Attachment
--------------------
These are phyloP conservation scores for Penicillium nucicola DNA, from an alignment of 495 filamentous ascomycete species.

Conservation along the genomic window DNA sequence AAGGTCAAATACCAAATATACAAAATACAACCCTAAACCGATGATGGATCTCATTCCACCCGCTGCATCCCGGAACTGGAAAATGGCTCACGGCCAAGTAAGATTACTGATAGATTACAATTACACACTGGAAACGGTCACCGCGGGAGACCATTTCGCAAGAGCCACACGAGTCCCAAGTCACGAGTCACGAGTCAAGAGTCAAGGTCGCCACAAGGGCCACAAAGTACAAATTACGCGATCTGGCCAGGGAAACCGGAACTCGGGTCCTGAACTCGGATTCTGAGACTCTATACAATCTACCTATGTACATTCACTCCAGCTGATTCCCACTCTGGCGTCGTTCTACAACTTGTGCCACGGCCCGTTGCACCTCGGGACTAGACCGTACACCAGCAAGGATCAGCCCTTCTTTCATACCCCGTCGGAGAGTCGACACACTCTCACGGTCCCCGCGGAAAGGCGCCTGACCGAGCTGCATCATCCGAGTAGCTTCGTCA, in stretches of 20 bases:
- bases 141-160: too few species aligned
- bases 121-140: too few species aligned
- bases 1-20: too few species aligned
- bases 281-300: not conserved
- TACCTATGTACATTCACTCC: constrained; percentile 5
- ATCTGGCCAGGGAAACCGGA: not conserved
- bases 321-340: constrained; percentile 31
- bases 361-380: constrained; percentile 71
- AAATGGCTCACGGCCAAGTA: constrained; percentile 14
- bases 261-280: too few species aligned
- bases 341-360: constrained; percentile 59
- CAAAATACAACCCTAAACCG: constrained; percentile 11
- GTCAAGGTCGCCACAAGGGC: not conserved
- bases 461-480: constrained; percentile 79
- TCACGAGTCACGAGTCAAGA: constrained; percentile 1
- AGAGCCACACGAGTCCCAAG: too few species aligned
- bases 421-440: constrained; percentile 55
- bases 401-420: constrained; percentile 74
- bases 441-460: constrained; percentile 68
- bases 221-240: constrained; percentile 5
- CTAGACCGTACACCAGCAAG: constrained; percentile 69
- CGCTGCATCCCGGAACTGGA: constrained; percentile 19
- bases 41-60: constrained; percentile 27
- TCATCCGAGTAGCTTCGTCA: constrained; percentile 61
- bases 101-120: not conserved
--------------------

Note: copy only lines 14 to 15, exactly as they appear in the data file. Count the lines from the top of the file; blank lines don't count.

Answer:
- CAAAATACAACCCTAAACCG: constrained; percentile 11
- GTCAAGGTCGCCACAAGGGC: not conserved